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In The Crucible, Deputy Governor Danforth seems to enjoy the attention the court is receiving from the Salem Witchcraft trials. He is prideful and feels himself superior ro others. He is egotistical in all that he does. He is self righteous and enjoys the pomp and circumstance of being in the spot light.
Being Deputy Governor makes him feel all authoritative. He is totally in control. He enjoys being at the center of the events going on around him.
Deputy Governor Danforth puts up a strong and proficient appearance. He seems to enjoy the girls' deceptive actions. He seems to enjoy hanging people. Even though he is presented with strong evidence that Proctor and the others are innocent, he refuses to reverse his decision. He seems to enjoy his powerful position:
Although, like Hale, he is presented with considerable evidence that Proctor and the others are innocent, he refuses to grant them clemency. He argues that it would reflect badly on the court if he released prisoners after executing a number of people accused of the same crimes—regardless of their innocence.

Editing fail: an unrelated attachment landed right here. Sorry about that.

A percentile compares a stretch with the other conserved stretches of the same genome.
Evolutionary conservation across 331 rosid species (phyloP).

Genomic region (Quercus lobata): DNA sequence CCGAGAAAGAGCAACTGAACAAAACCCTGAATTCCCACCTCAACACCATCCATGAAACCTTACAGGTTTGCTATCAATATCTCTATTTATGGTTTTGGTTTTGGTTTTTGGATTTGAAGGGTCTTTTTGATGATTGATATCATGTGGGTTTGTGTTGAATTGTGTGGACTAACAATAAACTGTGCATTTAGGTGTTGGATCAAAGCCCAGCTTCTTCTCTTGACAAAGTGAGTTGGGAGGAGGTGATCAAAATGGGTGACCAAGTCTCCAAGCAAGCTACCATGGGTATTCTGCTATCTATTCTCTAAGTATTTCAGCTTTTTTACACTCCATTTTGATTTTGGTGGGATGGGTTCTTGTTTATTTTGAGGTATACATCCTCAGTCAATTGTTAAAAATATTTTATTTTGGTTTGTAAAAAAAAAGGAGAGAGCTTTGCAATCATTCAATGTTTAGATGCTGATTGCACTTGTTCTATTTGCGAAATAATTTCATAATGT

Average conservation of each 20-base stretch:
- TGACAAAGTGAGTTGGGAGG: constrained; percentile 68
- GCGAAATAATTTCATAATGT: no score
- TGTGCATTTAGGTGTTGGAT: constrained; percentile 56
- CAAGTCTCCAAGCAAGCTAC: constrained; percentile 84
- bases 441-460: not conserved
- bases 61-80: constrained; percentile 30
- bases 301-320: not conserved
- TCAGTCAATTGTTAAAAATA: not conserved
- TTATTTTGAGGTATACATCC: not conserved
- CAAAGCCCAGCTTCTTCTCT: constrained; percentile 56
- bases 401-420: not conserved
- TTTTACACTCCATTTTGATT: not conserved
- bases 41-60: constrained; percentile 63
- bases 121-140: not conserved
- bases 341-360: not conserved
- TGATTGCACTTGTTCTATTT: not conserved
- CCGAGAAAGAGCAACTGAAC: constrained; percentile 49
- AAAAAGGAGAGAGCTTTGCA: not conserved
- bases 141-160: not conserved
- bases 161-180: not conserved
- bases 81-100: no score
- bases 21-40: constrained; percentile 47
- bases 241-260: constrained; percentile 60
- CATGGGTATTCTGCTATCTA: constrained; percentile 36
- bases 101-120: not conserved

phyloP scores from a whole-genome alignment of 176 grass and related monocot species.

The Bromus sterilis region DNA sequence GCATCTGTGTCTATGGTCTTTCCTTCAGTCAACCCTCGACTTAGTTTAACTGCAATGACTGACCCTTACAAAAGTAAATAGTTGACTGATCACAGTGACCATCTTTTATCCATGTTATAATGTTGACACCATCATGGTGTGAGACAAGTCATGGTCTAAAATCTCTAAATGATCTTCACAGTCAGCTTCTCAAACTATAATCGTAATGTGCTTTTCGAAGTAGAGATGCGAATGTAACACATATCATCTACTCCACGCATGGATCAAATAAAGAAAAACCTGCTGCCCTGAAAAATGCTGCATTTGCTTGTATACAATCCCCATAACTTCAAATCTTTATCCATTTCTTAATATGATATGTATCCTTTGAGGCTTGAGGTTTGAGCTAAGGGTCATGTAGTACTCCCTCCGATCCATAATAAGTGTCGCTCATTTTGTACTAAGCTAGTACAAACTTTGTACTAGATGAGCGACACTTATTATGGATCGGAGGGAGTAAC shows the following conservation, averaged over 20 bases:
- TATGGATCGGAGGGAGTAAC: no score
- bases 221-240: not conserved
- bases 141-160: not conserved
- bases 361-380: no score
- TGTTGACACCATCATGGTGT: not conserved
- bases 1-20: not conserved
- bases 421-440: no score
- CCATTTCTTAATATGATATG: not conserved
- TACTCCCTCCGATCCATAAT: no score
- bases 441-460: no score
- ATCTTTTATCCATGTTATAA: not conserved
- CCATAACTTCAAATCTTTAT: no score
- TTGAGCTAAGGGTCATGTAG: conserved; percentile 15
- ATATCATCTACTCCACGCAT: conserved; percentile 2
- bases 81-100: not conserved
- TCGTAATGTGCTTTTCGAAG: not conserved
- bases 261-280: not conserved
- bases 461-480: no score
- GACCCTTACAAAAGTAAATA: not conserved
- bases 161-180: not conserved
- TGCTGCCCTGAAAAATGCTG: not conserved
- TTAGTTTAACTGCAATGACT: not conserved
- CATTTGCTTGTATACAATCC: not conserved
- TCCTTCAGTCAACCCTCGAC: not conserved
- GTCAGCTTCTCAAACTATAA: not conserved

No doubt, Danforth is stubborn. He has no flexibility at all. He refuses to reverse his decision to hang innocent people. He would rather innocent people die than to look foolish. Truly, he seems to enjoy all the drama the girls have created. He would rather believe young girls than the strong evidence that Proctor and the others are innocent. Danforth's pride is inflated. He is a stubborn man. He sees no flexibility in the law:
[His] pride and position will not allow him to reverse a previous decision.
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